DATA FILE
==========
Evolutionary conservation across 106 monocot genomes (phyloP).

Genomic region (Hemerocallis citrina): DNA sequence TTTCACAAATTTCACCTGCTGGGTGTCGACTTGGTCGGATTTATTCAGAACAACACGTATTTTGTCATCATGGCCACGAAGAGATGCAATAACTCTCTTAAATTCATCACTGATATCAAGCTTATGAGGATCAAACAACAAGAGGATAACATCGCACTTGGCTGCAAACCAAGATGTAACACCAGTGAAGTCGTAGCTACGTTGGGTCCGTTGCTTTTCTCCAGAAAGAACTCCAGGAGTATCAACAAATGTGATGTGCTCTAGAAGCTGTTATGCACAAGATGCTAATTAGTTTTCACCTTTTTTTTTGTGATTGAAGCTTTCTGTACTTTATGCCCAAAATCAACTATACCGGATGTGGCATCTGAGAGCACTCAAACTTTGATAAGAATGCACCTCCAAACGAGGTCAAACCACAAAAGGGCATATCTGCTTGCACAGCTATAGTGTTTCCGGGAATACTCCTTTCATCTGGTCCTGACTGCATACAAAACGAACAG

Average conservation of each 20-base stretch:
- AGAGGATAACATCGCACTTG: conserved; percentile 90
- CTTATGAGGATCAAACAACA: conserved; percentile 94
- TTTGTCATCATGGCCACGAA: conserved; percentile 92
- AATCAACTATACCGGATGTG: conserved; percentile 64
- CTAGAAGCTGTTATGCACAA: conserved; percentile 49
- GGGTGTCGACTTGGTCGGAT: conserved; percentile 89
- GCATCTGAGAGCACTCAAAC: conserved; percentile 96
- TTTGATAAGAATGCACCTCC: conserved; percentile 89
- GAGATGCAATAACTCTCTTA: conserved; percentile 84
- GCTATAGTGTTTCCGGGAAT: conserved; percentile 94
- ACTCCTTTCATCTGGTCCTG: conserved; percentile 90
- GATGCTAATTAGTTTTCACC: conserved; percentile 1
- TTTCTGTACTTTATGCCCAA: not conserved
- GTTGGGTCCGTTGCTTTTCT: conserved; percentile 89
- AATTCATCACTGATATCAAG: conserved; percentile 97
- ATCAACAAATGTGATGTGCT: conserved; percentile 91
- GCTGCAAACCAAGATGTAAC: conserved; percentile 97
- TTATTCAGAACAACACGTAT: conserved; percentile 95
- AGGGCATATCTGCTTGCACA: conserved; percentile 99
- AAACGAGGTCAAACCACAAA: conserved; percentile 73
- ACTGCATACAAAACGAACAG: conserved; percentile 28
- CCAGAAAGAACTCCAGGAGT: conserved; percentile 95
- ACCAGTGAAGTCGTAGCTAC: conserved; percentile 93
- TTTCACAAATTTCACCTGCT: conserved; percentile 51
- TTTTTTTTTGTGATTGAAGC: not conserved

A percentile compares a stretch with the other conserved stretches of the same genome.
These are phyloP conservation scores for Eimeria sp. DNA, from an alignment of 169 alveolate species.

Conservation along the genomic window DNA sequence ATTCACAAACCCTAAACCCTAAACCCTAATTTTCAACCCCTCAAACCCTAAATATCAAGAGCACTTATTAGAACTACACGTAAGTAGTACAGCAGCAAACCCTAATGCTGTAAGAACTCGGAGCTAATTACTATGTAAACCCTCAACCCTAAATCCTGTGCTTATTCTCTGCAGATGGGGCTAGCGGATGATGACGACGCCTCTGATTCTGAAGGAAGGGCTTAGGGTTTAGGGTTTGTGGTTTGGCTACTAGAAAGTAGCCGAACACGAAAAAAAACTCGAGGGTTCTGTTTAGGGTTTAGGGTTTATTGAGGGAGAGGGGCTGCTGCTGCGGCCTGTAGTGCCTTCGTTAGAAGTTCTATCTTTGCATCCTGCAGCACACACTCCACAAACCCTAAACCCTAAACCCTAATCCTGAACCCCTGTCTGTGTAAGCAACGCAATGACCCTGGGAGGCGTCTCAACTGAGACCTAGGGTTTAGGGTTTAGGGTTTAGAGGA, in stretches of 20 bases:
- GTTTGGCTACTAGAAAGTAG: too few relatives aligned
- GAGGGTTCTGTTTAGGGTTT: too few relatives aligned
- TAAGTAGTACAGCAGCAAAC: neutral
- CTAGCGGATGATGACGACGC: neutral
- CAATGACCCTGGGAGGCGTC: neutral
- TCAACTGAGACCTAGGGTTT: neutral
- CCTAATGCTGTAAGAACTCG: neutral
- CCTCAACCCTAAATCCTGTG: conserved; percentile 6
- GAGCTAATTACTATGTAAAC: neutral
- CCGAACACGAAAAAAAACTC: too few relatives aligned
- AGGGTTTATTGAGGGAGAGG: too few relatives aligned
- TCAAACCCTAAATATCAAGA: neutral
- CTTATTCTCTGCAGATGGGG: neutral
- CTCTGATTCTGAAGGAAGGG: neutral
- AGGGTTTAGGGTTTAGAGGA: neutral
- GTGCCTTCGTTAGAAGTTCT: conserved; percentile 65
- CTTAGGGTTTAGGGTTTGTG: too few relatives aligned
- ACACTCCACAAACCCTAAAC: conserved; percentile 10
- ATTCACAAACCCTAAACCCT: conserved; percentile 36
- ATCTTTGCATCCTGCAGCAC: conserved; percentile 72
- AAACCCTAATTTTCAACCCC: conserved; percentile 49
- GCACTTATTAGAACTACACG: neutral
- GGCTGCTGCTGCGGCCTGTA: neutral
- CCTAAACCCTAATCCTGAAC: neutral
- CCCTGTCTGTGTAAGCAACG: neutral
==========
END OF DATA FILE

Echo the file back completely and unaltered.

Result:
Evolutionary conservation across 106 monocot genomes (phyloP).

Genomic region (Hemerocallis citrina): DNA sequence TTTCACAAATTTCACCTGCTGGGTGTCGACTTGGTCGGATTTATTCAGAACAACACGTATTTTGTCATCATGGCCACGAAGAGATGCAATAACTCTCTTAAATTCATCACTGATATCAAGCTTATGAGGATCAAACAACAAGAGGATAACATCGCACTTGGCTGCAAACCAAGATGTAACACCAGTGAAGTCGTAGCTACGTTGGGTCCGTTGCTTTTCTCCAGAAAGAACTCCAGGAGTATCAACAAATGTGATGTGCTCTAGAAGCTGTTATGCACAAGATGCTAATTAGTTTTCACCTTTTTTTTTGTGATTGAAGCTTTCTGTACTTTATGCCCAAAATCAACTATACCGGATGTGGCATCTGAGAGCACTCAAACTTTGATAAGAATGCACCTCCAAACGAGGTCAAACCACAAAAGGGCATATCTGCTTGCACAGCTATAGTGTTTCCGGGAATACTCCTTTCATCTGGTCCTGACTGCATACAAAACGAACAG

Average conservation of each 20-base stretch:
- AGAGGATAACATCGCACTTG: conserved; percentile 90
- CTTATGAGGATCAAACAACA: conserved; percentile 94
- TTTGTCATCATGGCCACGAA: conserved; percentile 92
- AATCAACTATACCGGATGTG: conserved; percentile 64
- CTAGAAGCTGTTATGCACAA: conserved; percentile 49
- GGGTGTCGACTTGGTCGGAT: conserved; percentile 89
- GCATCTGAGAGCACTCAAAC: conserved; percentile 96
- TTTGATAAGAATGCACCTCC: conserved; percentile 89
- GAGATGCAATAACTCTCTTA: conserved; percentile 84
- GCTATAGTGTTTCCGGGAAT: conserved; percentile 94
- ACTCCTTTCATCTGGTCCTG: conserved; percentile 90
- GATGCTAATTAGTTTTCACC: conserved; percentile 1
- TTTCTGTACTTTATGCCCAA: not conserved
- GTTGGGTCCGTTGCTTTTCT: conserved; percentile 89
- AATTCATCACTGATATCAAG: conserved; percentile 97
- ATCAACAAATGTGATGTGCT: conserved; percentile 91
- GCTGCAAACCAAGATGTAAC: conserved; percentile 97
- TTATTCAGAACAACACGTAT: conserved; percentile 95
- AGGGCATATCTGCTTGCACA: conserved; percentile 99
- AAACGAGGTCAAACCACAAA: conserved; percentile 73
- ACTGCATACAAAACGAACAG: conserved; percentile 28
- CCAGAAAGAACTCCAGGAGT: conserved; percentile 95
- ACCAGTGAAGTCGTAGCTAC: conserved; percentile 93
- TTTCACAAATTTCACCTGCT: conserved; percentile 51
- TTTTTTTTTGTGATTGAAGC: not conserved

A percentile compares a stretch with the other conserved stretches of the same genome.
These are phyloP conservation scores for Eimeria sp. DNA, from an alignment of 169 alveolate species.

Conservation along the genomic window DNA sequence ATTCACAAACCCTAAACCCTAAACCCTAATTTTCAACCCCTCAAACCCTAAATATCAAGAGCACTTATTAGAACTACACGTAAGTAGTACAGCAGCAAACCCTAATGCTGTAAGAACTCGGAGCTAATTACTATGTAAACCCTCAACCCTAAATCCTGTGCTTATTCTCTGCAGATGGGGCTAGCGGATGATGACGACGCCTCTGATTCTGAAGGAAGGGCTTAGGGTTTAGGGTTTGTGGTTTGGCTACTAGAAAGTAGCCGAACACGAAAAAAAACTCGAGGGTTCTGTTTAGGGTTTAGGGTTTATTGAGGGAGAGGGGCTGCTGCTGCGGCCTGTAGTGCCTTCGTTAGAAGTTCTATCTTTGCATCCTGCAGCACACACTCCACAAACCCTAAACCCTAAACCCTAATCCTGAACCCCTGTCTGTGTAAGCAACGCAATGACCCTGGGAGGCGTCTCAACTGAGACCTAGGGTTTAGGGTTTAGGGTTTAGAGGA, in stretches of 20 bases:
- GTTTGGCTACTAGAAAGTAG: too few relatives aligned
- GAGGGTTCTGTTTAGGGTTT: too few relatives aligned
- TAAGTAGTACAGCAGCAAAC: neutral
- CTAGCGGATGATGACGACGC: neutral
- CAATGACCCTGGGAGGCGTC: neutral
- TCAACTGAGACCTAGGGTTT: neutral
- CCTAATGCTGTAAGAACTCG: neutral
- CCTCAACCCTAAATCCTGTG: conserved; percentile 6
- GAGCTAATTACTATGTAAAC: neutral
- CCGAACACGAAAAAAAACTC: too few relatives aligned
- AGGGTTTATTGAGGGAGAGG: too few relatives aligned
- TCAAACCCTAAATATCAAGA: neutral
- CTTATTCTCTGCAGATGGGG: neutral
- CTCTGATTCTGAAGGAAGGG: neutral
- AGGGTTTAGGGTTTAGAGGA: neutral
- GTGCCTTCGTTAGAAGTTCT: conserved; percentile 65
- CTTAGGGTTTAGGGTTTGTG: too few relatives aligned
- ACACTCCACAAACCCTAAAC: conserved; percentile 10
- ATTCACAAACCCTAAACCCT: conserved; percentile 36
- ATCTTTGCATCCTGCAGCAC: conserved; percentile 72
- AAACCCTAATTTTCAACCCC: conserved; percentile 49
- GCACTTATTAGAACTACACG: neutral
- GGCTGCTGCTGCGGCCTGTA: neutral
- CCTAAACCCTAATCCTGAAC: neutral
- CCCTGTCTGTGTAAGCAACG: neutral